When reflecting on the project, the team are most proud of the way the artists have expressed their own visual styles to create a diverse and unique experience for the platform. “One of the most enjoyable elements was creating artefacts like the internal-facing book and a public-facing archive of these countdowns,” says Jessie Zo, one of the visual designers at YouTube. “It was a delight to see how the videos extended beyond the platform itself, giving us the opportunity to be a resource of inspiration for bigger audiences.” Conversely, Andrew most enjoyed allowing artists to pair their visual language with their choice of accompanying audio, which helped the team to create a library of diverse viewpoints and mediums. And for Chris, it’s the variety, but also the quality, which he attributes to collaborations with top stop motion studios, 3D motion houses, sound artists and more. “We rarely have the opportunity as a product design team to curate and create such a large visual experience with YouTube products. This experience truly is unique.”


YouTube: YouTube Countdowns book (Copyright © YouTube, 2024)

YouTube: Countdown (Copyright © YouTube, 2024)

All things considered, it’s not amiss to say that YouTube as a platform has revolutionised the way we interact with video media. Neither is it wild to suggest that they would still lead in this realm without customised countdowns. But it holds close the sacred nature of the live experience in a time when our viewing habits are more independent than ever, while also being open to these very habits developing in the future. As the team have been growing the library slowly over the years, they see no reason to halt the creation and adaptation of its countdown videos, merely because of its launch. “As user needs arise, we will always adapt and grow experiences to meet those needs,” says Chris. “We measure success by how widely our creators use each countdown. We seek feedback from the creators and viewers on how this can be expanded into the future,” Jason adds. And that's what makes YouTube Countdowns so special, the team understand that creators and fans across will always find a way to communicate and the countdown will long be a ritual to usher in the new, so they offer both parties something more – the opportunity to feel deeply connected and seen.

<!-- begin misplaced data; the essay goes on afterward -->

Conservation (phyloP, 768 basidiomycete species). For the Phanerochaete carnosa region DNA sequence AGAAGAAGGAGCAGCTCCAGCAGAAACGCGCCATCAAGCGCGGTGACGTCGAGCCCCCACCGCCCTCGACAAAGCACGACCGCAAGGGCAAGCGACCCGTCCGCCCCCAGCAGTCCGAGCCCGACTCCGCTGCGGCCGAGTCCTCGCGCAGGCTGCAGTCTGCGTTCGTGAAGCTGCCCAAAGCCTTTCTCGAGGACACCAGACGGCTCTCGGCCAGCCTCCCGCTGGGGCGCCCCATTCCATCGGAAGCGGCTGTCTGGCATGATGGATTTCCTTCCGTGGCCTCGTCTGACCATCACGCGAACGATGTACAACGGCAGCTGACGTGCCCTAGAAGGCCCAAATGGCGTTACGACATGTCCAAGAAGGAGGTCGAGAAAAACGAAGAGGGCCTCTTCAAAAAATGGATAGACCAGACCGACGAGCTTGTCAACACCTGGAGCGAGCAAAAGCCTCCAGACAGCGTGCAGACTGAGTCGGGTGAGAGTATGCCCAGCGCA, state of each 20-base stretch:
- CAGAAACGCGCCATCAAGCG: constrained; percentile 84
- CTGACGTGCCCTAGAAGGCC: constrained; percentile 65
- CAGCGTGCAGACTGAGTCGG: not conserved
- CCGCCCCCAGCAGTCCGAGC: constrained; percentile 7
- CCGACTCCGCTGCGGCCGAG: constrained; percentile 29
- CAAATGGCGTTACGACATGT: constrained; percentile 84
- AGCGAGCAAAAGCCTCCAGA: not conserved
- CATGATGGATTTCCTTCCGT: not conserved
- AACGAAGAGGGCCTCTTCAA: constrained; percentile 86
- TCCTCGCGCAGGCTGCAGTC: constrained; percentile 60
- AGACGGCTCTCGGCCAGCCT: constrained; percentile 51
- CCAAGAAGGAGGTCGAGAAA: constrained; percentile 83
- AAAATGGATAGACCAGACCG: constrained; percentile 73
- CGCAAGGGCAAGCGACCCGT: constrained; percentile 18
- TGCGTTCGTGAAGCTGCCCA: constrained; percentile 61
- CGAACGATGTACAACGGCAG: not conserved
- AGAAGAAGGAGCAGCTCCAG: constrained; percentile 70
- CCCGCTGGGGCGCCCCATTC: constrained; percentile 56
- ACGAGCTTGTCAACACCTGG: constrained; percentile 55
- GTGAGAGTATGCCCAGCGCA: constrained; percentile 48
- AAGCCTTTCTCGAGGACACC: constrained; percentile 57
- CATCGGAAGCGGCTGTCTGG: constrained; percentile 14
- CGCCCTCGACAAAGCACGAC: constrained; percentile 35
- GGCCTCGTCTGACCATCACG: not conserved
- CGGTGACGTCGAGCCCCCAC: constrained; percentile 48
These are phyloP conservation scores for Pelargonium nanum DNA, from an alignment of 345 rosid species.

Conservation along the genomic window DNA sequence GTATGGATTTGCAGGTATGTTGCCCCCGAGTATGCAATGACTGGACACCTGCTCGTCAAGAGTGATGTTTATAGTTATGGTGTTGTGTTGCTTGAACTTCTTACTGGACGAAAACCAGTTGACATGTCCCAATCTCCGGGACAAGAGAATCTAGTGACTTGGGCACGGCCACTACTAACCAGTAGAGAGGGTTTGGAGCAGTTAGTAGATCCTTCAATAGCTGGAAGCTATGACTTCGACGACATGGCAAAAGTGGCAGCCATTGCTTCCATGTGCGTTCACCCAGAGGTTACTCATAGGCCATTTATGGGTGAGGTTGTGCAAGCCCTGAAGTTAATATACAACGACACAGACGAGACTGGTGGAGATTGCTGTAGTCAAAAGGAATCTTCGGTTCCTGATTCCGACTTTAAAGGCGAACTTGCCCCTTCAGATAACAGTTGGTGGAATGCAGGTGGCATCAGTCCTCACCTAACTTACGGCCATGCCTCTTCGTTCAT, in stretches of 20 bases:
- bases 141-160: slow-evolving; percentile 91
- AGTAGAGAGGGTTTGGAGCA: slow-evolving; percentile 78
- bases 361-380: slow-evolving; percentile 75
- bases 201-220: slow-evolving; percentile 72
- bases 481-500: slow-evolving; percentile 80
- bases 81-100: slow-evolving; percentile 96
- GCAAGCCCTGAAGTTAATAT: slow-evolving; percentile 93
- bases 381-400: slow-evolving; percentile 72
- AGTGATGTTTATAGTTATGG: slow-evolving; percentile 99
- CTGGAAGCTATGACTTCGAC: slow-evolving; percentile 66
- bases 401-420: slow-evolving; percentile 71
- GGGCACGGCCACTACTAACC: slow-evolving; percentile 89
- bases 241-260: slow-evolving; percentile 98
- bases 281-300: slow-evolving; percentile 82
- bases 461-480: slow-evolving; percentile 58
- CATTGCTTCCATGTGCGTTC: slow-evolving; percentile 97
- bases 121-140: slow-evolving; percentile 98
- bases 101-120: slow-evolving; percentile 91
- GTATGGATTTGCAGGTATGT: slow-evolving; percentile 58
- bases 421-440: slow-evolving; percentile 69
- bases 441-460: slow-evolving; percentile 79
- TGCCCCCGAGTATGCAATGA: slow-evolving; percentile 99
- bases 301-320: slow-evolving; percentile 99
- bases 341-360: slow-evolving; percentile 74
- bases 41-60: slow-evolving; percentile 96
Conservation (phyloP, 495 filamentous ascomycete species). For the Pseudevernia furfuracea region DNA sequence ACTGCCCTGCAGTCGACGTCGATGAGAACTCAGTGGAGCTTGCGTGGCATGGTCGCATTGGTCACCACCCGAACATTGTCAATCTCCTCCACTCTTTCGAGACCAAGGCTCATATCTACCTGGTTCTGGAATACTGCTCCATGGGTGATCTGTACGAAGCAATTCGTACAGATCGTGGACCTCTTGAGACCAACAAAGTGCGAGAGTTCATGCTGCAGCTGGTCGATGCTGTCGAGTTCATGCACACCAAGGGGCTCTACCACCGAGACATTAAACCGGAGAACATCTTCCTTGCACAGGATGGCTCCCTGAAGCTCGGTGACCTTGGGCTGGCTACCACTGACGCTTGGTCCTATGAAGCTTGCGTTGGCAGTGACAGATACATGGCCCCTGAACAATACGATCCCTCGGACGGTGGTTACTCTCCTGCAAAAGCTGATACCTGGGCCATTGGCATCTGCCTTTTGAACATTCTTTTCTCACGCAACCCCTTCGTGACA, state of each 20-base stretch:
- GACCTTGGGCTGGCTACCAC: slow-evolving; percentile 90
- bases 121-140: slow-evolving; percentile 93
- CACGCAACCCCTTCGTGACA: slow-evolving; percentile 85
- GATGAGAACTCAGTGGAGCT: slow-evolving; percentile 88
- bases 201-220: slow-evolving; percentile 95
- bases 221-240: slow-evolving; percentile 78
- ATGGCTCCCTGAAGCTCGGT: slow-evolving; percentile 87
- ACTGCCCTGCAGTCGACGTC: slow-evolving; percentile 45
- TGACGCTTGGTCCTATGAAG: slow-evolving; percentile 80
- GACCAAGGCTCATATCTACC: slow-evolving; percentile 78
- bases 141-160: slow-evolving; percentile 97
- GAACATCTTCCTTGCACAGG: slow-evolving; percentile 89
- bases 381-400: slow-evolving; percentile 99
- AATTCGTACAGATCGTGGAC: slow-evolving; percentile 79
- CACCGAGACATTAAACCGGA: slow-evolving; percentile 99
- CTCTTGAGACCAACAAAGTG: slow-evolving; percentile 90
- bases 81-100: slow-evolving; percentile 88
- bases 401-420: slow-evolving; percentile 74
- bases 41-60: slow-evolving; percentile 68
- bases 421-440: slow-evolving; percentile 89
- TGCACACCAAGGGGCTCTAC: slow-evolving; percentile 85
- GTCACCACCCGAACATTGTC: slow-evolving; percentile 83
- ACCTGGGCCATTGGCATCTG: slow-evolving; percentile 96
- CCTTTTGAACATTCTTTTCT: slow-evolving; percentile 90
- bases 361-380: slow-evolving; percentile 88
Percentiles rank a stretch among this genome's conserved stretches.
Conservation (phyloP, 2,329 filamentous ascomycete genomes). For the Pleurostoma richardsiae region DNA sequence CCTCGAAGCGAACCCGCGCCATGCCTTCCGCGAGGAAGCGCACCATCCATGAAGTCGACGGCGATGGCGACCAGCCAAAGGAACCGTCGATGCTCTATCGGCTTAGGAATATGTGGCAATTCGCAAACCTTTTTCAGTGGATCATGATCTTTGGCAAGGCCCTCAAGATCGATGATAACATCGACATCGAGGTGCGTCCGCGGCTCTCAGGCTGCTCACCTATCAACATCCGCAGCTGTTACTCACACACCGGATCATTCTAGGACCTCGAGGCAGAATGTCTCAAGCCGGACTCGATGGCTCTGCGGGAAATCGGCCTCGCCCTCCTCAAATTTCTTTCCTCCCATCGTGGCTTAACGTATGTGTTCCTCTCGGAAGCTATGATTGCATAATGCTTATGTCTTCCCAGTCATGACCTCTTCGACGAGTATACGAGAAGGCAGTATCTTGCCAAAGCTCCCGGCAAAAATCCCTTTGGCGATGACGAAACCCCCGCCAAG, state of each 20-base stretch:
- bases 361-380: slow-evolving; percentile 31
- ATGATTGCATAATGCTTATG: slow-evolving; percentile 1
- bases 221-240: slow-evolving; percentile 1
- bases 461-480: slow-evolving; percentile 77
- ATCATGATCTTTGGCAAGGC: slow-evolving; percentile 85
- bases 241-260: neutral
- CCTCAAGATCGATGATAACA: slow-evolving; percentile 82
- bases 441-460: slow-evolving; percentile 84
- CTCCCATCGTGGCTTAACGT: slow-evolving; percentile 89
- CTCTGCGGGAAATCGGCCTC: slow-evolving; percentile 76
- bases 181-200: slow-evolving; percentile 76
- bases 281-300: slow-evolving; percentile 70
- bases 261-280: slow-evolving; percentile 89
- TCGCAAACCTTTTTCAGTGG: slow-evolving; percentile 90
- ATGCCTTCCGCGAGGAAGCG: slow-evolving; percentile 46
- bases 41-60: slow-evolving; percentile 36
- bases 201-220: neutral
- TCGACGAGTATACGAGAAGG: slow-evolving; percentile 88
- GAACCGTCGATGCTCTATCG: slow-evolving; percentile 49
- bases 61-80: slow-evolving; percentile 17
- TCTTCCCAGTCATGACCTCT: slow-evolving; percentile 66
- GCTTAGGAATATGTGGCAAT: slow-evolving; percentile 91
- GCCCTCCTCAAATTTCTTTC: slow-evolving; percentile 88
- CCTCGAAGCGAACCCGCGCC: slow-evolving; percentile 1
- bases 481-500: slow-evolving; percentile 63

Want to learn more?

Discover what goes into bringing the eclectic animations styles to life

click here

Sponsored by


YouTube’s Art Department is an identity design and branding team whose mission is to express YouTube’s brand across all of our products and services. It is a multidisciplinary team with decades of combined experience in illustration, animation, and graphic design.

Hero Header

YouTube: YouTube Countdown (Copyright © YouTube, 2024)

Share Article

About the Author

Sponsored Content

This article was sponsored by a brand, so is marked up by us as Sponsored Content. To understand more about how we work with brands and sponsorships, please head over to our Work With Us page.

It's Nice That Newsletters

Fancy a bit of It's Nice That in your inbox? Sign up to our newsletters and we'll keep you in the loop with everything good going on in the creative world.